As I prime myself for my second child, these feats of motherhood seem astounding. Pregnancy’s morning sickness, swollen ankles, and heartburn – five times over? And how much sleep, exactly, does a mother of seven get?
But what really astonishes me is the fact that these women literally changed diapers for decades.
Perhaps it is selfish of me, and I’m sure parenting guru and pediatrician Dr. Terry Brazelton would disagree with my motivations, but Elle has in the last weeks been on the fast-track to diaper freedom. This is because her mother is dead set on having only one child in diapers at a time. Luckily, Elle has seemed to pick up on my urgency (as in, I’ll have a whole new slew of diapers to change in less than a month so you’d better start going pee-pee on the potty now, kid.) And, so, Elle has graciously taken to using the potty without excessive begging or bribing on my part.
Yet as one child parts ways with diapers and I look ahead to the impending avalanche of new diapers to come with the next, I am compelled to reconsider my diapering methods.
Expecting a second child is so much more straightforward than expecting a first. You’ve done all of this once before, and have at least an inkling of what’s in store. In other words, I don’t think I’ll be looking at this newborn like a deer staring blankly into the glare of an oncoming Mack truck (as I did with my first.) A second child also provides a second chance for you to do better the things you didn’t do so great the first time around.
In my case, this boils down to committing to cloth diapers.
I didn’t totally surrender to the convenience and ease of disposable diapers with Elle, at least not right away. She was swaddled in G Diapers, the “cloth” diaper for people with laundry phobias like me, for her first six months. These really were easy to use, even for a deer-in-the-headlights first-time mom, thanks to their “hybrid” design that lets you toss out the soiled liner (guilt-free, since they’re biodegradable) and only wash the over-diaper when there is some overflow.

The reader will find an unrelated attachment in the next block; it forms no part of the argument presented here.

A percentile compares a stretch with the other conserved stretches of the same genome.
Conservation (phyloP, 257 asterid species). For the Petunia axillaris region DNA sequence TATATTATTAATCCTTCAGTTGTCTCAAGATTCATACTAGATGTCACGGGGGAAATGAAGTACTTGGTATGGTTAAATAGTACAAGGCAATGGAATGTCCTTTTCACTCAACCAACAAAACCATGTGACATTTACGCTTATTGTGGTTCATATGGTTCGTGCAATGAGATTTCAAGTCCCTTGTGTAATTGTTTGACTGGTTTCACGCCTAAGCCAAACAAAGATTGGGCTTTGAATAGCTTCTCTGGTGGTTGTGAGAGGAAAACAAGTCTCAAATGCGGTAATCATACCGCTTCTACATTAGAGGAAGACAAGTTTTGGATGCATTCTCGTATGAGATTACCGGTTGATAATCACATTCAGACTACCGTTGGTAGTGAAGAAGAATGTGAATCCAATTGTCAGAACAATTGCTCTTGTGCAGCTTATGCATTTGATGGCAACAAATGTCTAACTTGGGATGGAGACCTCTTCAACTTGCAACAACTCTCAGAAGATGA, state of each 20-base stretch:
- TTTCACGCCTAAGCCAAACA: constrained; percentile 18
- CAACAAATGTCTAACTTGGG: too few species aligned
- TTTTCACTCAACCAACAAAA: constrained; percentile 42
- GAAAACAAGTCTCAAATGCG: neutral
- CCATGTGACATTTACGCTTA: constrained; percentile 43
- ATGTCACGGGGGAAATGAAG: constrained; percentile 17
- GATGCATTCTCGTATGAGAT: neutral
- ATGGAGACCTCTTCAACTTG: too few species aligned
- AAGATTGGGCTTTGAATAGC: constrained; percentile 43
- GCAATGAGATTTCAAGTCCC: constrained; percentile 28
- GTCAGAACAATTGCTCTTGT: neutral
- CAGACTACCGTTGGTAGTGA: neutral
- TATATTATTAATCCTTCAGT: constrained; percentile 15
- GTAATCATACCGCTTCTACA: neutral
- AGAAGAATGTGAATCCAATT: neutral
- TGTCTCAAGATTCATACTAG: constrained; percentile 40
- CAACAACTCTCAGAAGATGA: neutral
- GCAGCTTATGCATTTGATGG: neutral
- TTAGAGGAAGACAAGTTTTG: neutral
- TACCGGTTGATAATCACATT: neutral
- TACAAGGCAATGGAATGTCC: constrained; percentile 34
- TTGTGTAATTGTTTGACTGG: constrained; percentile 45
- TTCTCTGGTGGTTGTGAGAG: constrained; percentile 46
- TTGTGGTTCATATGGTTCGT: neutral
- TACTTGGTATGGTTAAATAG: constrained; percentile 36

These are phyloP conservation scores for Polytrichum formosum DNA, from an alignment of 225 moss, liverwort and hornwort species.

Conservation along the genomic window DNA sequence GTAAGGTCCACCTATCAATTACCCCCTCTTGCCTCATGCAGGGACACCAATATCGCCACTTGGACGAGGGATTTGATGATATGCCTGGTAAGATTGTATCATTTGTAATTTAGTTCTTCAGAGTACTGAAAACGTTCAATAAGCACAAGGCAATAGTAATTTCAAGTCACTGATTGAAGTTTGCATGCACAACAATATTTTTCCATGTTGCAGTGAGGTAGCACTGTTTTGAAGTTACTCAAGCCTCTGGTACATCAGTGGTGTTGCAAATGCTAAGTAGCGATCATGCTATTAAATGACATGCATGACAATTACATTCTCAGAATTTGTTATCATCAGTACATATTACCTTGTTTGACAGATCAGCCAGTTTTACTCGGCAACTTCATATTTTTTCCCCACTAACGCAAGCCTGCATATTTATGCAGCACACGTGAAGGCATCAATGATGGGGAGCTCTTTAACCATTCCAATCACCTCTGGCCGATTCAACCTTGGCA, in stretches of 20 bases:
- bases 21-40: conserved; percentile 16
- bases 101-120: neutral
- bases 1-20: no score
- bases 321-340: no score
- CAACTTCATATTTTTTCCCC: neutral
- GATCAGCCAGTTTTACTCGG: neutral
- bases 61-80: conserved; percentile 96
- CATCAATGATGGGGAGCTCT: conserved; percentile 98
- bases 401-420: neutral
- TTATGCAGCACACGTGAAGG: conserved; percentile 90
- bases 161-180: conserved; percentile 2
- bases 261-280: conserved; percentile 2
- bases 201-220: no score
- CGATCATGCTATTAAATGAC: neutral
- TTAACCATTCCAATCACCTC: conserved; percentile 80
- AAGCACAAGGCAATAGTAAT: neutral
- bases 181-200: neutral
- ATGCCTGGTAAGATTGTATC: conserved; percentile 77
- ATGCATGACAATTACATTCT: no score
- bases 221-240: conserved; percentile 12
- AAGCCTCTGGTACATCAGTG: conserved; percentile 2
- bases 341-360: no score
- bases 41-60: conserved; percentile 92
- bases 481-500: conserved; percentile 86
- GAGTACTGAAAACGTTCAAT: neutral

The G Diaper seemed to me to be the perfect remedy for both of my diapering dilemmas: One being my heartfelt desire to be smiled upon by Mother Nature’s muses, who would take Karmic note of the four thousand or so diapers I didn’t mindlessly toss away during my child’s diapering years and which would still be in the landfill when my grandchildren were having grandchildren; the other being the knowledge that I stink at doing laundry, and have a limited amount of time and money to spend on such things as diapers.
Of course, the G Diaper’s perfection vanished as soon as the supply of liners I had received at my baby shower ran out, and it became apparent that I would need to start selling my belongings on E-bay (or find some other source of income) to pay for thousands more of those little absorbent pads to stick under my baby’s bottom. Doing the math, I figured out that I could buy roughly two of the expensive organic – but still landfill polluting – disposable diapers for the price of one G Diaper.
The dollar reigned supreme over environmental ethics. Eventually, spending twice as much on an “organic” disposable diaper went by the wayside as well. When I bought my first bulk box of Huggies, I decided it was time to start potty training Elle.
This time around, I feel renewed albeit cautious enthusiasm for cloth diapering and the proliferation of Karmic value that will ultimately follow. What is heartening although still mind-boggling to me as I prepare to attempt this endeavor is to know these two things: The mothers who raised the babies of my parents’ generation didn’t have disposable diapers at their disposal (disposable diapers, first produced by Johnson & Johnson, weren’t even invented until 1949 – the year of my parents’ births.) Those moms typically didn’t have automatic washing machines to launder their cloth diapers, either. And, they all seem to have survived, often having diapered more than twice as many kids as Craig and I plan to have in our lifetimes.
My grandmother remembers hanging her babies’ diapers on the outdoor clothesline after they had been laundered – even in south Texas it could be blistering cold during the winter months. “They’d be stiff as a board when I’d bring them in, so I’d have to let them warm up before I could fold them all,” she told me. Even when she had pneumonia, my grandmother still went out into the cold to hang those diapers on the line. “It wasn’t an easy job… but it was all we knew.”
Making the transition from the toss-and-forget-about-it disposable diaper to cloth won’t be easy, even if it is my second time around the diapering block. Yet I feel obliged to stick to my non-disposable guns on this one this time… And when the smelly stacks of cloth diapers begin to overwhelm me in my cozy laundry room, I’ll bring this picture to mind: my grandmother, bent against winter’s chill and winded by pneumonia, hanging my father’s cloth diapers on her outdoor clothesline.